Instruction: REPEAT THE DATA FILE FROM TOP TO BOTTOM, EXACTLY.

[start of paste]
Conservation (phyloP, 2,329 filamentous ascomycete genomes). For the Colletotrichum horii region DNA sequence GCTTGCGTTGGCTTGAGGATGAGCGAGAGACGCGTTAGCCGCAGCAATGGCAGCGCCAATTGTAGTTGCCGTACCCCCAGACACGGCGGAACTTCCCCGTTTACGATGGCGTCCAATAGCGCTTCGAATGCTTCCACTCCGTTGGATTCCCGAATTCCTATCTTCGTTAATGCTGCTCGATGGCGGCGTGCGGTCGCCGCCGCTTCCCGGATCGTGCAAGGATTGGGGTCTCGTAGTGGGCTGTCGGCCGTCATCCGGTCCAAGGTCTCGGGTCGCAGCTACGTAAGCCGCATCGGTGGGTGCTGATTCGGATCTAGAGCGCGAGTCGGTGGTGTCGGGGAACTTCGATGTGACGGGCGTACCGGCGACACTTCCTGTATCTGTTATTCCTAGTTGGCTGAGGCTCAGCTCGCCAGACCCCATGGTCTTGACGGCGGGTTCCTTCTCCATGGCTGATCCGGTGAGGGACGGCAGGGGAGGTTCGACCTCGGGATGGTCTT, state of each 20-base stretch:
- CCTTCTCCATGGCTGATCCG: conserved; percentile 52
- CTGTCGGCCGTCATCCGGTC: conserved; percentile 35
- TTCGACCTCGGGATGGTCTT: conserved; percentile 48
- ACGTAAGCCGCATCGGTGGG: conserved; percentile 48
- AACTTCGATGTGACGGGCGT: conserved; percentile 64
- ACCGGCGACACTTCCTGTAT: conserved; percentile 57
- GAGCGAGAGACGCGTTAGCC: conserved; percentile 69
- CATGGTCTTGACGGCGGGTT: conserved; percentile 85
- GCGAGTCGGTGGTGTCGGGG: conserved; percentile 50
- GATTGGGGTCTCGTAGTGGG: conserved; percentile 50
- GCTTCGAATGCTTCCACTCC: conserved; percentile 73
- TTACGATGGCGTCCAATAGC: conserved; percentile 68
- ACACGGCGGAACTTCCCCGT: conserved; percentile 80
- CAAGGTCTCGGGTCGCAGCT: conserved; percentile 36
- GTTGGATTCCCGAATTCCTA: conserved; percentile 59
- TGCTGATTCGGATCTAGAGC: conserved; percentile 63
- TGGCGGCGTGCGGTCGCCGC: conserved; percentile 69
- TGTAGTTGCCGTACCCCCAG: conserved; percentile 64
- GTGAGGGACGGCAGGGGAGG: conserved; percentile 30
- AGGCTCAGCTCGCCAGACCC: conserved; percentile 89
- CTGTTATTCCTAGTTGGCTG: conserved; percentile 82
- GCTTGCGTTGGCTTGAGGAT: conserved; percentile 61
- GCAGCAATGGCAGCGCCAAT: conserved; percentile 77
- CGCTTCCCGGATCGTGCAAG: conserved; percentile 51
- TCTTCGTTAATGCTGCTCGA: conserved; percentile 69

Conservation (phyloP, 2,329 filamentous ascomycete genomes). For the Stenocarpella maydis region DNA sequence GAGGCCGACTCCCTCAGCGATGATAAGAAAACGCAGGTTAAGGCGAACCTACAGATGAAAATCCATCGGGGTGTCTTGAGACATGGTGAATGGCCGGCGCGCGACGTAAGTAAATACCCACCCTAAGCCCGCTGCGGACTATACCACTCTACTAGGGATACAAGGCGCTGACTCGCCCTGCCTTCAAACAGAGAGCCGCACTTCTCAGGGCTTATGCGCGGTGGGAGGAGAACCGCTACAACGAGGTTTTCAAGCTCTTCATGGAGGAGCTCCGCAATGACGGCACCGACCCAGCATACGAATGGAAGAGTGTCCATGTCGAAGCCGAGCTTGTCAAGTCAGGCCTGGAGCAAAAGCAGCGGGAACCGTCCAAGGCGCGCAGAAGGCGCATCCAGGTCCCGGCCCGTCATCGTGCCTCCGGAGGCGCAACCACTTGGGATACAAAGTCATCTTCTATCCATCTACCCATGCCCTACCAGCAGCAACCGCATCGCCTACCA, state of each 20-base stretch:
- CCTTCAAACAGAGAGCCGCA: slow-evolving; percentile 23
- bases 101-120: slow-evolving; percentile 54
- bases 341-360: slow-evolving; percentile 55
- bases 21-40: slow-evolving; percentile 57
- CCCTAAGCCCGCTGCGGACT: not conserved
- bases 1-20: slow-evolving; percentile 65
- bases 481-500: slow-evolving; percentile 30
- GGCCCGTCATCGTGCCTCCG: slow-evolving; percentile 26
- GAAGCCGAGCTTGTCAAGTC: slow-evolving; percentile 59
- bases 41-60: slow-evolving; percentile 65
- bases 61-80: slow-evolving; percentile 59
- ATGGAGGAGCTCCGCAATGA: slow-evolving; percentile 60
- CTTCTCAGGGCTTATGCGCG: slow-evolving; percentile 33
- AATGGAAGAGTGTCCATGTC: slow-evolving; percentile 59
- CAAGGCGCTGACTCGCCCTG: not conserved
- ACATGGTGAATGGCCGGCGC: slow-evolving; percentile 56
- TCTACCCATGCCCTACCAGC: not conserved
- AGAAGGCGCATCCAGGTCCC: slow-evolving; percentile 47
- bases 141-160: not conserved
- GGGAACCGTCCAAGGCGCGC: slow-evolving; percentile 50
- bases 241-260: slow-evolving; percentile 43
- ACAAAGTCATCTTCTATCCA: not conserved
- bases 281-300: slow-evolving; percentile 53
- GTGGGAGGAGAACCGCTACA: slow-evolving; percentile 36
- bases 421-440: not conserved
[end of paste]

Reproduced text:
Conservation (phyloP, 2,329 filamentous ascomycete genomes). For the Colletotrichum horii region DNA sequence GCTTGCGTTGGCTTGAGGATGAGCGAGAGACGCGTTAGCCGCAGCAATGGCAGCGCCAATTGTAGTTGCCGTACCCCCAGACACGGCGGAACTTCCCCGTTTACGATGGCGTCCAATAGCGCTTCGAATGCTTCCACTCCGTTGGATTCCCGAATTCCTATCTTCGTTAATGCTGCTCGATGGCGGCGTGCGGTCGCCGCCGCTTCCCGGATCGTGCAAGGATTGGGGTCTCGTAGTGGGCTGTCGGCCGTCATCCGGTCCAAGGTCTCGGGTCGCAGCTACGTAAGCCGCATCGGTGGGTGCTGATTCGGATCTAGAGCGCGAGTCGGTGGTGTCGGGGAACTTCGATGTGACGGGCGTACCGGCGACACTTCCTGTATCTGTTATTCCTAGTTGGCTGAGGCTCAGCTCGCCAGACCCCATGGTCTTGACGGCGGGTTCCTTCTCCATGGCTGATCCGGTGAGGGACGGCAGGGGAGGTTCGACCTCGGGATGGTCTT, state of each 20-base stretch:
- CCTTCTCCATGGCTGATCCG: conserved; percentile 52
- CTGTCGGCCGTCATCCGGTC: conserved; percentile 35
- TTCGACCTCGGGATGGTCTT: conserved; percentile 48
- ACGTAAGCCGCATCGGTGGG: conserved; percentile 48
- AACTTCGATGTGACGGGCGT: conserved; percentile 64
- ACCGGCGACACTTCCTGTAT: conserved; percentile 57
- GAGCGAGAGACGCGTTAGCC: conserved; percentile 69
- CATGGTCTTGACGGCGGGTT: conserved; percentile 85
- GCGAGTCGGTGGTGTCGGGG: conserved; percentile 50
- GATTGGGGTCTCGTAGTGGG: conserved; percentile 50
- GCTTCGAATGCTTCCACTCC: conserved; percentile 73
- TTACGATGGCGTCCAATAGC: conserved; percentile 68
- ACACGGCGGAACTTCCCCGT: conserved; percentile 80
- CAAGGTCTCGGGTCGCAGCT: conserved; percentile 36
- GTTGGATTCCCGAATTCCTA: conserved; percentile 59
- TGCTGATTCGGATCTAGAGC: conserved; percentile 63
- TGGCGGCGTGCGGTCGCCGC: conserved; percentile 69
- TGTAGTTGCCGTACCCCCAG: conserved; percentile 64
- GTGAGGGACGGCAGGGGAGG: conserved; percentile 30
- AGGCTCAGCTCGCCAGACCC: conserved; percentile 89
- CTGTTATTCCTAGTTGGCTG: conserved; percentile 82
- GCTTGCGTTGGCTTGAGGAT: conserved; percentile 61
- GCAGCAATGGCAGCGCCAAT: conserved; percentile 77
- CGCTTCCCGGATCGTGCAAG: conserved; percentile 51
- TCTTCGTTAATGCTGCTCGA: conserved; percentile 69

Conservation (phyloP, 2,329 filamentous ascomycete genomes). For the Stenocarpella maydis region DNA sequence GAGGCCGACTCCCTCAGCGATGATAAGAAAACGCAGGTTAAGGCGAACCTACAGATGAAAATCCATCGGGGTGTCTTGAGACATGGTGAATGGCCGGCGCGCGACGTAAGTAAATACCCACCCTAAGCCCGCTGCGGACTATACCACTCTACTAGGGATACAAGGCGCTGACTCGCCCTGCCTTCAAACAGAGAGCCGCACTTCTCAGGGCTTATGCGCGGTGGGAGGAGAACCGCTACAACGAGGTTTTCAAGCTCTTCATGGAGGAGCTCCGCAATGACGGCACCGACCCAGCATACGAATGGAAGAGTGTCCATGTCGAAGCCGAGCTTGTCAAGTCAGGCCTGGAGCAAAAGCAGCGGGAACCGTCCAAGGCGCGCAGAAGGCGCATCCAGGTCCCGGCCCGTCATCGTGCCTCCGGAGGCGCAACCACTTGGGATACAAAGTCATCTTCTATCCATCTACCCATGCCCTACCAGCAGCAACCGCATCGCCTACCA, state of each 20-base stretch:
- CCTTCAAACAGAGAGCCGCA: slow-evolving; percentile 23
- bases 101-120: slow-evolving; percentile 54
- bases 341-360: slow-evolving; percentile 55
- bases 21-40: slow-evolving; percentile 57
- CCCTAAGCCCGCTGCGGACT: not conserved
- bases 1-20: slow-evolving; percentile 65
- bases 481-500: slow-evolving; percentile 30
- GGCCCGTCATCGTGCCTCCG: slow-evolving; percentile 26
- GAAGCCGAGCTTGTCAAGTC: slow-evolving; percentile 59
- bases 41-60: slow-evolving; percentile 65
- bases 61-80: slow-evolving; percentile 59
- ATGGAGGAGCTCCGCAATGA: slow-evolving; percentile 60
- CTTCTCAGGGCTTATGCGCG: slow-evolving; percentile 33
- AATGGAAGAGTGTCCATGTC: slow-evolving; percentile 59
- CAAGGCGCTGACTCGCCCTG: not conserved
- ACATGGTGAATGGCCGGCGC: slow-evolving; percentile 56
- TCTACCCATGCCCTACCAGC: not conserved
- AGAAGGCGCATCCAGGTCCC: slow-evolving; percentile 47
- bases 141-160: not conserved
- GGGAACCGTCCAAGGCGCGC: slow-evolving; percentile 50
- bases 241-260: slow-evolving; percentile 43
- ACAAAGTCATCTTCTATCCA: not conserved
- bases 281-300: slow-evolving; percentile 53
- GTGGGAGGAGAACCGCTACA: slow-evolving; percentile 36
- bases 421-440: not conserved